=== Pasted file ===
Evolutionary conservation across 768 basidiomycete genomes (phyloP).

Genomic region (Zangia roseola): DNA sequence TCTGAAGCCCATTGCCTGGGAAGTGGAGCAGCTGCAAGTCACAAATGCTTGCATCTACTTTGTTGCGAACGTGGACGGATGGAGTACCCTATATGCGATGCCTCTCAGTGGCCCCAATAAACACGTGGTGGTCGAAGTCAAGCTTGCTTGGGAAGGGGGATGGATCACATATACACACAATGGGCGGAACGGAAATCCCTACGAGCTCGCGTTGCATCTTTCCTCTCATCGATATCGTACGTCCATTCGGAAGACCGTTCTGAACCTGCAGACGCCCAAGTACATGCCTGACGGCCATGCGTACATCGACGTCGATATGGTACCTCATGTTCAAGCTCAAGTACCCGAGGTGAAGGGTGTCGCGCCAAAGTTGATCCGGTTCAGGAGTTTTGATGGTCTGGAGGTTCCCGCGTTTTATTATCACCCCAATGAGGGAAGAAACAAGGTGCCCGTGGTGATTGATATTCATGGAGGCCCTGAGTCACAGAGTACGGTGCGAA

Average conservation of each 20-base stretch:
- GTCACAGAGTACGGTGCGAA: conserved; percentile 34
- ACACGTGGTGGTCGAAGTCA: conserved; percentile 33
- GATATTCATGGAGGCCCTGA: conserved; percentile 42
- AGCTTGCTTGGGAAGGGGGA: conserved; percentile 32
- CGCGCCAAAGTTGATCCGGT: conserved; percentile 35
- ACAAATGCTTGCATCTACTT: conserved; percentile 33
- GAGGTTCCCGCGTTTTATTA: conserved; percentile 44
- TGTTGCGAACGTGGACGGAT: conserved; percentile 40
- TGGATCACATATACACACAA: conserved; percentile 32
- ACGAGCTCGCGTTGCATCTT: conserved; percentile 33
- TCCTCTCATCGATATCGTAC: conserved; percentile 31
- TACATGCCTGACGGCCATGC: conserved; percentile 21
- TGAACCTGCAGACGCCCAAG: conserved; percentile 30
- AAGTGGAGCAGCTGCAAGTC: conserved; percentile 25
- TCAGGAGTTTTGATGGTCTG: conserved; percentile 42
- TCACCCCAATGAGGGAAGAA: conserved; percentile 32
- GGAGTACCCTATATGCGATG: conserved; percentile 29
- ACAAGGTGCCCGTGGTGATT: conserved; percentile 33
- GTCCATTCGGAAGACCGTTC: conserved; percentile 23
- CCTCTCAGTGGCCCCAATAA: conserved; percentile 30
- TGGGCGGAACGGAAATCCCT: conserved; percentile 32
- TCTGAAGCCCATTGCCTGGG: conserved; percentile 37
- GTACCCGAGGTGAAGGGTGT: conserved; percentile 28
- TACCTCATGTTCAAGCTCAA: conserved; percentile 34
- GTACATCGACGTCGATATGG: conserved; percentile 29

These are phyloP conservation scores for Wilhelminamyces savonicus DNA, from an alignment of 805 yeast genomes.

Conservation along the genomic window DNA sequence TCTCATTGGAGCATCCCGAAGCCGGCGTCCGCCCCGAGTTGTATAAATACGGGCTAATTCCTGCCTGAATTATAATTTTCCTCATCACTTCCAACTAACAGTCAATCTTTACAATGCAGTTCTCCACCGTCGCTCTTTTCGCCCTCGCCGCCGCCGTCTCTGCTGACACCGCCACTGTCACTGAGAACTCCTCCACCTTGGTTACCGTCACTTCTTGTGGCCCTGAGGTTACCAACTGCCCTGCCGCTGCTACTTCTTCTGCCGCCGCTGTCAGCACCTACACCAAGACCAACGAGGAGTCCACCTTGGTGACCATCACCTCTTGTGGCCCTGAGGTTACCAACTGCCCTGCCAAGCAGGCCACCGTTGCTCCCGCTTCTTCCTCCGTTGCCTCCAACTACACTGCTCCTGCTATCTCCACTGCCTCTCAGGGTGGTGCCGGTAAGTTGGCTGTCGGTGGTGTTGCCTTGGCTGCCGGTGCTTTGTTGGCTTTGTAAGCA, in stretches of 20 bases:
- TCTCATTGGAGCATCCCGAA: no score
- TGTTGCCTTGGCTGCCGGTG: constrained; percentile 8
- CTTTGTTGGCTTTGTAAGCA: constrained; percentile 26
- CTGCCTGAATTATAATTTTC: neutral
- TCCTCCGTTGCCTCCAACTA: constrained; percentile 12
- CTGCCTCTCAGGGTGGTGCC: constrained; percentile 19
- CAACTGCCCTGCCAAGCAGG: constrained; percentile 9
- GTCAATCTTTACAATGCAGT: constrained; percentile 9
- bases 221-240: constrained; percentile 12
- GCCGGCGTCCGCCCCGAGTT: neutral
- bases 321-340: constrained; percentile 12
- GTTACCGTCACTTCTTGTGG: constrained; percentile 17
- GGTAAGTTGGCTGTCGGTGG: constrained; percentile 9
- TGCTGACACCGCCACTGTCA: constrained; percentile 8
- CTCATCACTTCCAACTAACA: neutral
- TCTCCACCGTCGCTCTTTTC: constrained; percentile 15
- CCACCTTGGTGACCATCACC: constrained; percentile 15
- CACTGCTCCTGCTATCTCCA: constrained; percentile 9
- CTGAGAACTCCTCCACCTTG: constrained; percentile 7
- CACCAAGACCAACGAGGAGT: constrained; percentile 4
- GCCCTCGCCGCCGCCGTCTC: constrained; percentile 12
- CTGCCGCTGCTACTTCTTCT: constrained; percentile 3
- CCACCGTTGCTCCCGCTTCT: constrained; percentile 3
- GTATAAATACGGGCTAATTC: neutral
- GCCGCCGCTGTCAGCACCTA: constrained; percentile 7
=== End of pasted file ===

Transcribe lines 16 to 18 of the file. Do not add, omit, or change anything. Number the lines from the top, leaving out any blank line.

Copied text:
- TGAACCTGCAGACGCCCAAG: conserved; percentile 30
- AAGTGGAGCAGCTGCAAGTC: conserved; percentile 25
- TCAGGAGTTTTGATGGTCTG: conserved; percentile 42